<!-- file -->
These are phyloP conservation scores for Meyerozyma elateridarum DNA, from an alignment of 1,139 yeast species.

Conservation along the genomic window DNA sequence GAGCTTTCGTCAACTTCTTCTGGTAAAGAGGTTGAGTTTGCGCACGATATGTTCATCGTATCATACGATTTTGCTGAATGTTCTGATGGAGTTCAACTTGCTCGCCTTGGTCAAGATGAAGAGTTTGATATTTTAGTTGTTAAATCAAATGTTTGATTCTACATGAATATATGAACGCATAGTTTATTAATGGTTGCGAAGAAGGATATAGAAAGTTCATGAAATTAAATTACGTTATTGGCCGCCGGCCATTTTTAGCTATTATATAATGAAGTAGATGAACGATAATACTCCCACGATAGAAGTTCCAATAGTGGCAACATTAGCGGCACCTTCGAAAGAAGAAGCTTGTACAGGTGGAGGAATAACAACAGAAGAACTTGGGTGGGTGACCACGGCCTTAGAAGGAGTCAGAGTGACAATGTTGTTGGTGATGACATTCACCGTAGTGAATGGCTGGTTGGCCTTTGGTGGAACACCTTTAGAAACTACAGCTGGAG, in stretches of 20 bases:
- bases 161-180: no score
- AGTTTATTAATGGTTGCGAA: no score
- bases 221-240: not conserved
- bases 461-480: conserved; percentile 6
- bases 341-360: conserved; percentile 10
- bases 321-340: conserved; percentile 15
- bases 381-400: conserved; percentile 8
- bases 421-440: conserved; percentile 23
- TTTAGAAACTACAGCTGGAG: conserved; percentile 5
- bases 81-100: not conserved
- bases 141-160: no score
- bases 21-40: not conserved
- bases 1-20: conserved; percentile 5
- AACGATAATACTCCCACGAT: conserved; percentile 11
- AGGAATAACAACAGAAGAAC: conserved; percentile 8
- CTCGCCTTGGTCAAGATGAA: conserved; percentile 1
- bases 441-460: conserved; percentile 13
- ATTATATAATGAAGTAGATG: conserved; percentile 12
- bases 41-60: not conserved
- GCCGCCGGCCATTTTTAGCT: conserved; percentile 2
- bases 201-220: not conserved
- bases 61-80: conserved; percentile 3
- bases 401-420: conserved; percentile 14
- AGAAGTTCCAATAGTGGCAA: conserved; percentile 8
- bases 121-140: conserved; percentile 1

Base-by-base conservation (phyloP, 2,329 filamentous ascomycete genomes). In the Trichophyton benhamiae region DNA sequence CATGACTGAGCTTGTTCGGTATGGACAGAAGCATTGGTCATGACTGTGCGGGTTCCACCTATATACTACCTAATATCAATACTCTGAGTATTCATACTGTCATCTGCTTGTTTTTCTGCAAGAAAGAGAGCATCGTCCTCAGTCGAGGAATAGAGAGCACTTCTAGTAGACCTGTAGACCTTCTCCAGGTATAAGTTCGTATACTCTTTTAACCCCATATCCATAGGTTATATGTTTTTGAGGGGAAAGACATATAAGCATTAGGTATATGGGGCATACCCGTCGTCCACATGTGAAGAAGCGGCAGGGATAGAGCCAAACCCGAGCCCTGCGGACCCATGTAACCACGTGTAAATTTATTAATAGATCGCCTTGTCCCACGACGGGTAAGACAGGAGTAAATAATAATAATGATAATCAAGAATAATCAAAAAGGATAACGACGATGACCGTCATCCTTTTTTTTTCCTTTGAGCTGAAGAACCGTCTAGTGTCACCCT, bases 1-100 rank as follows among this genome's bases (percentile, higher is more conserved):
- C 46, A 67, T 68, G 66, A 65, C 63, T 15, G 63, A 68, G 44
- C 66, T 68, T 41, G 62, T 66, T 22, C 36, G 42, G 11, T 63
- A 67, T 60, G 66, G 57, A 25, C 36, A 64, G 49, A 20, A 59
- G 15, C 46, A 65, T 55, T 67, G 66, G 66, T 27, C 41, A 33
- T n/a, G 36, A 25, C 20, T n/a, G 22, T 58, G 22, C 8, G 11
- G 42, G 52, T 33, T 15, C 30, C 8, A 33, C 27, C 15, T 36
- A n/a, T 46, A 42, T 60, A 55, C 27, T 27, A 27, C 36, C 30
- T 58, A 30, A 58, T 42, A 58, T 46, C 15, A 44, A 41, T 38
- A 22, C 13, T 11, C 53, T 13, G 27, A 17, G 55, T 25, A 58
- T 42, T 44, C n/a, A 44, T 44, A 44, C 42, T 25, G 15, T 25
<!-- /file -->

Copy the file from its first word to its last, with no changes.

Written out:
These are phyloP conservation scores for Meyerozyma elateridarum DNA, from an alignment of 1,139 yeast species.

Conservation along the genomic window DNA sequence GAGCTTTCGTCAACTTCTTCTGGTAAAGAGGTTGAGTTTGCGCACGATATGTTCATCGTATCATACGATTTTGCTGAATGTTCTGATGGAGTTCAACTTGCTCGCCTTGGTCAAGATGAAGAGTTTGATATTTTAGTTGTTAAATCAAATGTTTGATTCTACATGAATATATGAACGCATAGTTTATTAATGGTTGCGAAGAAGGATATAGAAAGTTCATGAAATTAAATTACGTTATTGGCCGCCGGCCATTTTTAGCTATTATATAATGAAGTAGATGAACGATAATACTCCCACGATAGAAGTTCCAATAGTGGCAACATTAGCGGCACCTTCGAAAGAAGAAGCTTGTACAGGTGGAGGAATAACAACAGAAGAACTTGGGTGGGTGACCACGGCCTTAGAAGGAGTCAGAGTGACAATGTTGTTGGTGATGACATTCACCGTAGTGAATGGCTGGTTGGCCTTTGGTGGAACACCTTTAGAAACTACAGCTGGAG, in stretches of 20 bases:
- bases 161-180: no score
- AGTTTATTAATGGTTGCGAA: no score
- bases 221-240: not conserved
- bases 461-480: conserved; percentile 6
- bases 341-360: conserved; percentile 10
- bases 321-340: conserved; percentile 15
- bases 381-400: conserved; percentile 8
- bases 421-440: conserved; percentile 23
- TTTAGAAACTACAGCTGGAG: conserved; percentile 5
- bases 81-100: not conserved
- bases 141-160: no score
- bases 21-40: not conserved
- bases 1-20: conserved; percentile 5
- AACGATAATACTCCCACGAT: conserved; percentile 11
- AGGAATAACAACAGAAGAAC: conserved; percentile 8
- CTCGCCTTGGTCAAGATGAA: conserved; percentile 1
- bases 441-460: conserved; percentile 13
- ATTATATAATGAAGTAGATG: conserved; percentile 12
- bases 41-60: not conserved
- GCCGCCGGCCATTTTTAGCT: conserved; percentile 2
- bases 201-220: not conserved
- bases 61-80: conserved; percentile 3
- bases 401-420: conserved; percentile 14
- AGAAGTTCCAATAGTGGCAA: conserved; percentile 8
- bases 121-140: conserved; percentile 1

Base-by-base conservation (phyloP, 2,329 filamentous ascomycete genomes). In the Trichophyton benhamiae region DNA sequence CATGACTGAGCTTGTTCGGTATGGACAGAAGCATTGGTCATGACTGTGCGGGTTCCACCTATATACTACCTAATATCAATACTCTGAGTATTCATACTGTCATCTGCTTGTTTTTCTGCAAGAAAGAGAGCATCGTCCTCAGTCGAGGAATAGAGAGCACTTCTAGTAGACCTGTAGACCTTCTCCAGGTATAAGTTCGTATACTCTTTTAACCCCATATCCATAGGTTATATGTTTTTGAGGGGAAAGACATATAAGCATTAGGTATATGGGGCATACCCGTCGTCCACATGTGAAGAAGCGGCAGGGATAGAGCCAAACCCGAGCCCTGCGGACCCATGTAACCACGTGTAAATTTATTAATAGATCGCCTTGTCCCACGACGGGTAAGACAGGAGTAAATAATAATAATGATAATCAAGAATAATCAAAAAGGATAACGACGATGACCGTCATCCTTTTTTTTTCCTTTGAGCTGAAGAACCGTCTAGTGTCACCCT, bases 1-100 rank as follows among this genome's bases (percentile, higher is more conserved):
- C 46, A 67, T 68, G 66, A 65, C 63, T 15, G 63, A 68, G 44
- C 66, T 68, T 41, G 62, T 66, T 22, C 36, G 42, G 11, T 63
- A 67, T 60, G 66, G 57, A 25, C 36, A 64, G 49, A 20, A 59
- G 15, C 46, A 65, T 55, T 67, G 66, G 66, T 27, C 41, A 33
- T n/a, G 36, A 25, C 20, T n/a, G 22, T 58, G 22, C 8, G 11
- G 42, G 52, T 33, T 15, C 30, C 8, A 33, C 27, C 15, T 36
- A n/a, T 46, A 42, T 60, A 55, C 27, T 27, A 27, C 36, C 30
- T 58, A 30, A 58, T 42, A 58, T 46, C 15, A 44, A 41, T 38
- A 22, C 13, T 11, C 53, T 13, G 27, A 17, G 55, T 25, A 58
- T 42, T 44, C n/a, A 44, T 44, A 44, C 42, T 25, G 15, T 25